By David Coy
Often grief from a sudden, violent loss is more intense. It can be more exaggerated and it is more complicated. Often the surviving loved one is presented with unresolved circumstances surrounding the loss. This produces more questions without answers than with. Of course, king of all questions is why? Other questions might be, “What happened, when, and under what circumstances?” I am told that violent loss such as homicide carries with it a stigmatism. I know suicide does within society. A person may experience a loss of support or be viewed or treated differently because of the way the loss occurred. Frequently, survivors experience cognitive dissonance. This happens when two or more conflicting beliefs or values exist at the same time. A person who loses a loved one by violent means may mentally recognize they are dead but still search for them in the area where they died. In shock they are conflicted because a part of them is in disbelief of the reality about the death and the way they died. Anger also being a powerful emotion may rise in the surviving family member. Be careful it does not consume you. Complicating grief more is the involvement of the legal system, media, etc.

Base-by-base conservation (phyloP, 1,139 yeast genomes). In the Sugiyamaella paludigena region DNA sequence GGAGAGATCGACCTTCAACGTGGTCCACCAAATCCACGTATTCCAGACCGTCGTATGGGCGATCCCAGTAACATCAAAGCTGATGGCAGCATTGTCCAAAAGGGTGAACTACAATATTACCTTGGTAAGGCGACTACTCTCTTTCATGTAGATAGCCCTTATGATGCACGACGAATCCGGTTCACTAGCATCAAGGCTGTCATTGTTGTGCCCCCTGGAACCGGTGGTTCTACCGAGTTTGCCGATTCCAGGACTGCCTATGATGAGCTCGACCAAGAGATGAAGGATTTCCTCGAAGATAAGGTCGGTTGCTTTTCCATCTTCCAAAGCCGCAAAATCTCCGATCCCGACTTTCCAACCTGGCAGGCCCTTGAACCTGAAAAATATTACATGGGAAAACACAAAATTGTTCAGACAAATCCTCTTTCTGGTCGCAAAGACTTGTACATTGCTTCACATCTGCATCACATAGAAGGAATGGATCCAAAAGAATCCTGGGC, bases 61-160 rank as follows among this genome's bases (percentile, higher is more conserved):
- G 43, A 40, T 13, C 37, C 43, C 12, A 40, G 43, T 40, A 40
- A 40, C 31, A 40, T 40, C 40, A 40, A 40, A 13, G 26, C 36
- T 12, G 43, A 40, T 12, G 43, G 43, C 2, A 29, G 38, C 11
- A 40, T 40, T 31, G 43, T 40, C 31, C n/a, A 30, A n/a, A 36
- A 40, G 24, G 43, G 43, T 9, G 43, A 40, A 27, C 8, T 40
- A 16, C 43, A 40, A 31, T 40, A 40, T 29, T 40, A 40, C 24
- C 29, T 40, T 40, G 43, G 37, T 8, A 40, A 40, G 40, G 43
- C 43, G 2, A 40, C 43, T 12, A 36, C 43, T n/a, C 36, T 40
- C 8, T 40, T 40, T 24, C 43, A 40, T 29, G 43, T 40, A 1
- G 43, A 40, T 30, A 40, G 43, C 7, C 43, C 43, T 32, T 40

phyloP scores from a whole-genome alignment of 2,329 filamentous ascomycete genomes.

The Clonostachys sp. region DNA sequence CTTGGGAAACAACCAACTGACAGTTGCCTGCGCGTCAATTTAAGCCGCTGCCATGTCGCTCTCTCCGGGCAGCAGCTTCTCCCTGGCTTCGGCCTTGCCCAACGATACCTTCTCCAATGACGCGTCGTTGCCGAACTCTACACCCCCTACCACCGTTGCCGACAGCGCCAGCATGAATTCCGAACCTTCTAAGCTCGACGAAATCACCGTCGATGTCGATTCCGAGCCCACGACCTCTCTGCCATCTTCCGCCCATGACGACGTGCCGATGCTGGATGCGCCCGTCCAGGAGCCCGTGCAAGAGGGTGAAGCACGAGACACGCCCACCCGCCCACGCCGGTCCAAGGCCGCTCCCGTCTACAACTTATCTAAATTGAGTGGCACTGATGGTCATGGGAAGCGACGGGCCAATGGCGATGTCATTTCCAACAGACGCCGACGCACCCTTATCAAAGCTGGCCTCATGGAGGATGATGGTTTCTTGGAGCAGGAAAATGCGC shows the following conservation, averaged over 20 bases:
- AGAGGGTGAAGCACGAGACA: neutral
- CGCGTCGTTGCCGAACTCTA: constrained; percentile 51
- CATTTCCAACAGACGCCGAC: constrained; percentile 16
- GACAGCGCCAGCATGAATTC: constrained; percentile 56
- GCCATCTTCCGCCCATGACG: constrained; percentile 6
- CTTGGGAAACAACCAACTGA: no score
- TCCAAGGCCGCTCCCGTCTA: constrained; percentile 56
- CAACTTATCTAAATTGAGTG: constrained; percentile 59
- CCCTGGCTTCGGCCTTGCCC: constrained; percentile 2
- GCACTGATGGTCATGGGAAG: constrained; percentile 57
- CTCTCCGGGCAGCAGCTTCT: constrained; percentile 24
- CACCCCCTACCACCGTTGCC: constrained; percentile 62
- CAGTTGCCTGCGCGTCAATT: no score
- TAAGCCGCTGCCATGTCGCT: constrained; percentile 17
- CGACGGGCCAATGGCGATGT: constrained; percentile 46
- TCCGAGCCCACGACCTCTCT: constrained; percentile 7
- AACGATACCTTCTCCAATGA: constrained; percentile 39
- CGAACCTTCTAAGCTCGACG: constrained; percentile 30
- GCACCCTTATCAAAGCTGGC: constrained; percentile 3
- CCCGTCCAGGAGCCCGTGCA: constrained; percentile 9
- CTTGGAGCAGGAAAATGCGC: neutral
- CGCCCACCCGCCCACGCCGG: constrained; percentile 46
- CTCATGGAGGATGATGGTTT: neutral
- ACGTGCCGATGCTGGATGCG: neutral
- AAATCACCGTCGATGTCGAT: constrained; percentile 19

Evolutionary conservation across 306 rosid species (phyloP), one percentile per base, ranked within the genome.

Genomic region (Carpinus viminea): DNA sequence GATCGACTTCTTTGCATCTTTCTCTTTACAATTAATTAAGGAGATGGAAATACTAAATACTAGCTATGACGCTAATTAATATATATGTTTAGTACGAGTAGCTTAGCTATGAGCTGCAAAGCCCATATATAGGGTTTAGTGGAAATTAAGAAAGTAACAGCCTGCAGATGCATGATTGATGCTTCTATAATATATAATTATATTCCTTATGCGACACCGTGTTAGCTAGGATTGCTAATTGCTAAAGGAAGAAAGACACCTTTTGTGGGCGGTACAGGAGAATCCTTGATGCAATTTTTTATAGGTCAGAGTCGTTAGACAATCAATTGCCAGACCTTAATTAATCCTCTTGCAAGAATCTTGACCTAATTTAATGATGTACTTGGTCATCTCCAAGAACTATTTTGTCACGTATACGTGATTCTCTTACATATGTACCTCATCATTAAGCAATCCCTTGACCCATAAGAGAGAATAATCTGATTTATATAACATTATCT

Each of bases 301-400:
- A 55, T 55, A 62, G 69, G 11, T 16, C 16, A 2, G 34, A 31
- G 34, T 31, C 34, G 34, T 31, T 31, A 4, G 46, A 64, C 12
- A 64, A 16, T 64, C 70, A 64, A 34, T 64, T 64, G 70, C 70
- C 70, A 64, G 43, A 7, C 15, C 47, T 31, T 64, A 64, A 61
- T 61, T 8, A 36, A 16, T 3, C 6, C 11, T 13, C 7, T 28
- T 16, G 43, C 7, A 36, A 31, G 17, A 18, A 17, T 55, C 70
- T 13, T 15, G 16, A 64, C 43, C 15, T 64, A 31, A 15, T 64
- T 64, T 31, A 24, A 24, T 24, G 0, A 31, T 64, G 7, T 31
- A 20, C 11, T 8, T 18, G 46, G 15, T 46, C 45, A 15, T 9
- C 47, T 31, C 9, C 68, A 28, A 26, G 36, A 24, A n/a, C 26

How can and should we help those who are struggling with this horrific loss? First, do not follow after the stigmatism. Treat each person as an individual of worth and value. Second, be aware of the probability of complicated variables in the loss and death. Third, use patient endurance in support of the survivors circumstances. Fourth, support them as long as they need.
This is Sunrise Aftercare, email@example.com.